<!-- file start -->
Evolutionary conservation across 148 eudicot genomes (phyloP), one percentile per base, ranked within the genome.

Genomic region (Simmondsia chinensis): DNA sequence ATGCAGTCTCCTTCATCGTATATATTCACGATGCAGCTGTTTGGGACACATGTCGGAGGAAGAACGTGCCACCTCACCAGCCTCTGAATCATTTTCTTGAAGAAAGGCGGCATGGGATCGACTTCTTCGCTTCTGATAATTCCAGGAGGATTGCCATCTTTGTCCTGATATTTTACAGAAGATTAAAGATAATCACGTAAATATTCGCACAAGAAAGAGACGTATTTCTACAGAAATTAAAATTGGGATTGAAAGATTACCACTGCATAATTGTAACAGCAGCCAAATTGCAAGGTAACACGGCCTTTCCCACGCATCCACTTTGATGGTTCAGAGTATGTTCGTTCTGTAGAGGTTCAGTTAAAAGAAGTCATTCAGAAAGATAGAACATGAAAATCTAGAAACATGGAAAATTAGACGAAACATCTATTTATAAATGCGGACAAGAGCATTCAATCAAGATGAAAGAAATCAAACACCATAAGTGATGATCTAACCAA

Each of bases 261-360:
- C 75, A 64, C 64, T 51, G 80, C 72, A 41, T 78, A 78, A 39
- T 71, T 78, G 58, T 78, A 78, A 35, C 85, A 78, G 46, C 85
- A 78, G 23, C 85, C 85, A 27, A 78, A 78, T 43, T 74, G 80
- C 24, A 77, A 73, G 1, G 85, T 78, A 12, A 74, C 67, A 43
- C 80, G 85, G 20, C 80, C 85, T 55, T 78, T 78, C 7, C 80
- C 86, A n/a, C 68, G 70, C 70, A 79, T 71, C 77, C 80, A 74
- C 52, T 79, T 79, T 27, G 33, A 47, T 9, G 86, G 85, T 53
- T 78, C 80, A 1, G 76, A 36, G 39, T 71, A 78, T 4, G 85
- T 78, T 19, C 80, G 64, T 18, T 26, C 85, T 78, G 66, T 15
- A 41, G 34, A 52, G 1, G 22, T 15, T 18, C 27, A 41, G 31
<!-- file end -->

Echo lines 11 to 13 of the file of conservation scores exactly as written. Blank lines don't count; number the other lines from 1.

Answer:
- T 78, C 80, A 1, G 76, A 36, G 39, T 71, A 78, T 4, G 85
- T 78, T 19, C 80, G 64, T 18, T 26, C 85, T 78, G 66, T 15
- A 41, G 34, A 52, G 1, G 22, T 15, T 18, C 27, A 41, G 31